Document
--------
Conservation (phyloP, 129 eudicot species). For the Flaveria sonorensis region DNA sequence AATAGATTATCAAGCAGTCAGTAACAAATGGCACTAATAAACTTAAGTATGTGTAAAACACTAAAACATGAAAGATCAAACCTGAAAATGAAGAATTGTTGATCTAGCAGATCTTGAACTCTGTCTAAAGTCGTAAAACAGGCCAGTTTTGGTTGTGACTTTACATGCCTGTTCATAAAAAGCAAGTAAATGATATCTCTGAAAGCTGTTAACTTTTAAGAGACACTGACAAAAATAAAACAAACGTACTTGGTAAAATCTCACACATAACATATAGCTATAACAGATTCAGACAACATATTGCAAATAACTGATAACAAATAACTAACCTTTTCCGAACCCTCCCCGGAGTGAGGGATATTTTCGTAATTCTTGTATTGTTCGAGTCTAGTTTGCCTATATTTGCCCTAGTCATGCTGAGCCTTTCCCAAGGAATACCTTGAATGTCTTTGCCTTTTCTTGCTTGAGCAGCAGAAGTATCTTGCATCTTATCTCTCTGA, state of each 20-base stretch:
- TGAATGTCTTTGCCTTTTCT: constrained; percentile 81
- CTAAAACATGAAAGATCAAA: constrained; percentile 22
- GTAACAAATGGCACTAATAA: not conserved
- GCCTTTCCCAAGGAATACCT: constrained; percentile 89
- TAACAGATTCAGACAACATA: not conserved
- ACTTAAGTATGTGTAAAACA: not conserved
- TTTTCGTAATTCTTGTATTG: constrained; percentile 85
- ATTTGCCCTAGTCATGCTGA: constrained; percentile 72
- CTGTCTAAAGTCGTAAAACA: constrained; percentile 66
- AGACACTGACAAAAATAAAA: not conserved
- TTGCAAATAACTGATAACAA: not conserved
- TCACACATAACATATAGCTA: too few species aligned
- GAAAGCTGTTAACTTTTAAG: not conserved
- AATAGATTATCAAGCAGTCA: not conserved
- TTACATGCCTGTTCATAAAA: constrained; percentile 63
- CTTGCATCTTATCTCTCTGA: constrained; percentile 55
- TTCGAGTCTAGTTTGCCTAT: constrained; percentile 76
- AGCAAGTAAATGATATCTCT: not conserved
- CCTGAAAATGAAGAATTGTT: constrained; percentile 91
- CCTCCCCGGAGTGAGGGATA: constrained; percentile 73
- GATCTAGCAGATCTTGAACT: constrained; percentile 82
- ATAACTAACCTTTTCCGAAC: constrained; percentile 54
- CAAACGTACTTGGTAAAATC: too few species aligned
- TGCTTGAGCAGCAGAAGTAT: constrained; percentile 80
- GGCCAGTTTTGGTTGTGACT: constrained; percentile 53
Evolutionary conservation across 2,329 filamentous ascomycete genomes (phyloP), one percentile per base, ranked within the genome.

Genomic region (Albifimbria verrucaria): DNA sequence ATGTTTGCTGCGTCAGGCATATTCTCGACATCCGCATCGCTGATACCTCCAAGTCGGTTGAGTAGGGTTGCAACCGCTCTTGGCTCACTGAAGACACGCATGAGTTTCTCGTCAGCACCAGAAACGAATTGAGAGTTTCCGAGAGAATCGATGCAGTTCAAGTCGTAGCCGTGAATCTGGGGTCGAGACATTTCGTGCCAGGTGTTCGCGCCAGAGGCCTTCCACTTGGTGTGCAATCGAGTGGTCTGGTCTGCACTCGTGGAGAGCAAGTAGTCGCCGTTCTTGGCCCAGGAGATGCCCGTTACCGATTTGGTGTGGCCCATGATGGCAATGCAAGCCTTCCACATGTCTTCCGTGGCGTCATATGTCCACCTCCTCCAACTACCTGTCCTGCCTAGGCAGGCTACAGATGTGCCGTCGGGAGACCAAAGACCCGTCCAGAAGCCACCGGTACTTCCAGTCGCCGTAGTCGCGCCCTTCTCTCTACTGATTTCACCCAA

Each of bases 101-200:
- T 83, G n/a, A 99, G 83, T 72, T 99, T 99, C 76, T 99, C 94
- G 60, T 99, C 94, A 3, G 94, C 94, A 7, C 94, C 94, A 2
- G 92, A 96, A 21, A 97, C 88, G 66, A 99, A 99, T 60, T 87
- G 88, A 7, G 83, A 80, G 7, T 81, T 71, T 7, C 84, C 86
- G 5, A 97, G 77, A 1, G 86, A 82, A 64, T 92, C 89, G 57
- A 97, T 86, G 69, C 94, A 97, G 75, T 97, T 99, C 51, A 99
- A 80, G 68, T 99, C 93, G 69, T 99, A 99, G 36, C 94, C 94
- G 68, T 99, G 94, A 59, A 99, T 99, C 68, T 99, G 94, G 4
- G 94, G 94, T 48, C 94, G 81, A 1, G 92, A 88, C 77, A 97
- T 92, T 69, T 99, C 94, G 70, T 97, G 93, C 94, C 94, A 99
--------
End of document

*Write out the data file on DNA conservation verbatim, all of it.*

Conservation (phyloP, 129 eudicot species). For the Flaveria sonorensis region DNA sequence AATAGATTATCAAGCAGTCAGTAACAAATGGCACTAATAAACTTAAGTATGTGTAAAACACTAAAACATGAAAGATCAAACCTGAAAATGAAGAATTGTTGATCTAGCAGATCTTGAACTCTGTCTAAAGTCGTAAAACAGGCCAGTTTTGGTTGTGACTTTACATGCCTGTTCATAAAAAGCAAGTAAATGATATCTCTGAAAGCTGTTAACTTTTAAGAGACACTGACAAAAATAAAACAAACGTACTTGGTAAAATCTCACACATAACATATAGCTATAACAGATTCAGACAACATATTGCAAATAACTGATAACAAATAACTAACCTTTTCCGAACCCTCCCCGGAGTGAGGGATATTTTCGTAATTCTTGTATTGTTCGAGTCTAGTTTGCCTATATTTGCCCTAGTCATGCTGAGCCTTTCCCAAGGAATACCTTGAATGTCTTTGCCTTTTCTTGCTTGAGCAGCAGAAGTATCTTGCATCTTATCTCTCTGA, state of each 20-base stretch:
- TGAATGTCTTTGCCTTTTCT: constrained; percentile 81
- CTAAAACATGAAAGATCAAA: constrained; percentile 22
- GTAACAAATGGCACTAATAA: not conserved
- GCCTTTCCCAAGGAATACCT: constrained; percentile 89
- TAACAGATTCAGACAACATA: not conserved
- ACTTAAGTATGTGTAAAACA: not conserved
- TTTTCGTAATTCTTGTATTG: constrained; percentile 85
- ATTTGCCCTAGTCATGCTGA: constrained; percentile 72
- CTGTCTAAAGTCGTAAAACA: constrained; percentile 66
- AGACACTGACAAAAATAAAA: not conserved
- TTGCAAATAACTGATAACAA: not conserved
- TCACACATAACATATAGCTA: too few species aligned
- GAAAGCTGTTAACTTTTAAG: not conserved
- AATAGATTATCAAGCAGTCA: not conserved
- TTACATGCCTGTTCATAAAA: constrained; percentile 63
- CTTGCATCTTATCTCTCTGA: constrained; percentile 55
- TTCGAGTCTAGTTTGCCTAT: constrained; percentile 76
- AGCAAGTAAATGATATCTCT: not conserved
- CCTGAAAATGAAGAATTGTT: constrained; percentile 91
- CCTCCCCGGAGTGAGGGATA: constrained; percentile 73
- GATCTAGCAGATCTTGAACT: constrained; percentile 82
- ATAACTAACCTTTTCCGAAC: constrained; percentile 54
- CAAACGTACTTGGTAAAATC: too few species aligned
- TGCTTGAGCAGCAGAAGTAT: constrained; percentile 80
- GGCCAGTTTTGGTTGTGACT: constrained; percentile 53
Evolutionary conservation across 2,329 filamentous ascomycete genomes (phyloP), one percentile per base, ranked within the genome.

Genomic region (Albifimbria verrucaria): DNA sequence ATGTTTGCTGCGTCAGGCATATTCTCGACATCCGCATCGCTGATACCTCCAAGTCGGTTGAGTAGGGTTGCAACCGCTCTTGGCTCACTGAAGACACGCATGAGTTTCTCGTCAGCACCAGAAACGAATTGAGAGTTTCCGAGAGAATCGATGCAGTTCAAGTCGTAGCCGTGAATCTGGGGTCGAGACATTTCGTGCCAGGTGTTCGCGCCAGAGGCCTTCCACTTGGTGTGCAATCGAGTGGTCTGGTCTGCACTCGTGGAGAGCAAGTAGTCGCCGTTCTTGGCCCAGGAGATGCCCGTTACCGATTTGGTGTGGCCCATGATGGCAATGCAAGCCTTCCACATGTCTTCCGTGGCGTCATATGTCCACCTCCTCCAACTACCTGTCCTGCCTAGGCAGGCTACAGATGTGCCGTCGGGAGACCAAAGACCCGTCCAGAAGCCACCGGTACTTCCAGTCGCCGTAGTCGCGCCCTTCTCTCTACTGATTTCACCCAA

Each of bases 101-200:
- T 83, G n/a, A 99, G 83, T 72, T 99, T 99, C 76, T 99, C 94
- G 60, T 99, C 94, A 3, G 94, C 94, A 7, C 94, C 94, A 2
- G 92, A 96, A 21, A 97, C 88, G 66, A 99, A 99, T 60, T 87
- G 88, A 7, G 83, A 80, G 7, T 81, T 71, T 7, C 84, C 86
- G 5, A 97, G 77, A 1, G 86, A 82, A 64, T 92, C 89, G 57
- A 97, T 86, G 69, C 94, A 97, G 75, T 97, T 99, C 51, A 99
- A 80, G 68, T 99, C 93, G 69, T 99, A 99, G 36, C 94, C 94
- G 68, T 99, G 94, A 59, A 99, T 99, C 68, T 99, G 94, G 4
- G 94, G 94, T 48, C 94, G 81, A 1, G 92, A 88, C 77, A 97
- T 92, T 69, T 99, C 94, G 70, T 97, G 93, C 94, C 94, A 99